Mr Brian James Miller
During the course of your employment as a Paramedic with Knockhill Racing Circuit between January 2012 and September 2015, you:
1. Took and/or used bottles of Entonox for personal purposes.
2. The matters set out at paragraph 1 constitute dishonesty.
3. The matters set out in paragraphs 1 and 2 constitute misconduct.
4. By reason of your misconduct your fitness to practise is impaired
1. The case for the Health and Care Professions Council was presented by Ms Shannett Thompson of Kingsley Napley, Solicitors. The Registrant was not present or represented.
2. The Panel considered Ms Thompson’s application to proceed in the Registrant’s absence. The Panel was satisfied that notice of today’s hearing had been properly served on the Registrant in terms of rules 3 and 6 of the Conduct and Competence Committee Procedure Rules and it therefore had a discretion to proceed in the Registrant’s absence in terms of rule 11. The Panel considered the submissions of Ms Thompson, the advice of the Legal Assessor and had regard to the HCPC Practice Note on Proceeding in Absence.
3. The Panel is aware that the discretion to proceed in absence is one which must be exercised with the utmost care and caution. The Panel has had sight of a letter from the Registrant to the HCPC dated 17th November 2015 in which he advised that he would not be in attendance at the hearing and will not be represented, there has been no further correspondence from him. In reaching its decision, the Panel has borne in mind the need to strike a careful balance between the Registrant’s interests and the wider public interest. The allegation dates back to a period between 2012 and 2015 and there is a public interest in the case being heard in a timely manner. Further there is one witness for the HCPC present today. Given the terms of the Registrant’s letter of 17 November 2015, the Panel is of the view that he has voluntarily absented himself and that an adjournment would be unlikely to secure his attendance at a future date. The Panel has therefore agreed to proceed in the Registrant’s absence as it is satisfied that it is in the public interest to do so.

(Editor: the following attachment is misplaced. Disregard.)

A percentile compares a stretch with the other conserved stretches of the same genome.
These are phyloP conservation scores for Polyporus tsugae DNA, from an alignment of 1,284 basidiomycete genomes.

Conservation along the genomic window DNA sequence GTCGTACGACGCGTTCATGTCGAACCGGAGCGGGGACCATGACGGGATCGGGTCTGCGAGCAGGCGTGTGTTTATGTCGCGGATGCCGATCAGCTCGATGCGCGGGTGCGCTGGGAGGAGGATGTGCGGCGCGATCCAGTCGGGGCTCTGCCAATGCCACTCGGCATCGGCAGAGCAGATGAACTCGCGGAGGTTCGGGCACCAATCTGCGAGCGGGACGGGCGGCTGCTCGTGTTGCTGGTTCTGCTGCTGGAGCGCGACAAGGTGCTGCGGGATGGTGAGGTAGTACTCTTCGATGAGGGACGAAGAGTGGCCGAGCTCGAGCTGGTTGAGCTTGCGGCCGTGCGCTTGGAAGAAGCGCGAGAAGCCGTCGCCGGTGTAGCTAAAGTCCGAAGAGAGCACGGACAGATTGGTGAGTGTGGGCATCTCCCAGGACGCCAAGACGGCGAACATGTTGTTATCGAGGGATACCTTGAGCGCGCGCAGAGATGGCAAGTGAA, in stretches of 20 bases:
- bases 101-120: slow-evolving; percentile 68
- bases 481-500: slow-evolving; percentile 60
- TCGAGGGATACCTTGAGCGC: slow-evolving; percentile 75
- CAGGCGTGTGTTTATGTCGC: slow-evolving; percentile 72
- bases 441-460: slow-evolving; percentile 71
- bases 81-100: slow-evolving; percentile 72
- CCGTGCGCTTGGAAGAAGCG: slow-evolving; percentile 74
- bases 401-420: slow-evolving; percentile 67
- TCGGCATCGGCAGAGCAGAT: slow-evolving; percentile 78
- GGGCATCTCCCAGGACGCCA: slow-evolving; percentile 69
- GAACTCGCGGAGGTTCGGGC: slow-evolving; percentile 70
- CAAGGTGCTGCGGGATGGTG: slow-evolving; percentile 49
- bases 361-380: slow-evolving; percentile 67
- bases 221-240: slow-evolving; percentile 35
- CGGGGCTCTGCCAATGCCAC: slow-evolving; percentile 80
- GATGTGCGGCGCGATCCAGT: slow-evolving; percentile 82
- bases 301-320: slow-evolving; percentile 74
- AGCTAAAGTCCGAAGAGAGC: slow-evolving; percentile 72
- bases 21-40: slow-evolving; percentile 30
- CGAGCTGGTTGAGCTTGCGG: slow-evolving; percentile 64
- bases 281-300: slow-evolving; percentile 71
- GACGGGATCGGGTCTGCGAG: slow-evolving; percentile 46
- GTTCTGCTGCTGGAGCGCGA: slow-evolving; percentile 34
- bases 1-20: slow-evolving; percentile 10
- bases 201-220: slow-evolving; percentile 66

4. Ms Thompson drew the Panel’s attention to the Registrant’s request for the whole hearing to be held in private in order to avoid stress to Person A, who was at the time of the request said by the Registrant to be seriously ill. Ms Thompson advised that the HCPC contested that application and that the individual could be referred to as “Person A”. If there were any references to the Registrant’s health, those matters could be taken in private.
5. The Panel considered the Registrant’s application and the submissions of Ms Thompson. The Panel took into account the HCPC’s Practice Note on Conducting Hearings in Private and accepted the advice of the Legal Assessor. The Panel is aware that the open justice principle requires that proceedings should be heard in public and that evidence should be communicated publicly. Fair, accurate and contemporaneous media reporting of proceedings should not be prevented unless strictly necessary. Conducting hearings in private is regarded as the exception. The Panel is satisfied that it would be possible to conceal the identity of the person referred to by the Registrant by using the term “Person A”. Any references to health issues could be heard in private. The Panel therefore refused to grant the application.
6. The Registrant had been working as a Paramedic at Knockhill Racing Circuit (“Knockhill”) for a number of years, initially supplied by a private ambulance service and since January 2012, he was directly employed by Knockhill. The Registrant was the Lead Paramedic and was responsible for maintaining stocks in the medical centre at Knockhill. He was also responsible for dealing with racing participants and members of the public injured during events. The Registrant reported to Witness 1, Managing Director and IF, Circuit Manager. His duties included managing the staff rota, stock checks and maintenance and ordering stock, including prescription only medicines and medical gases.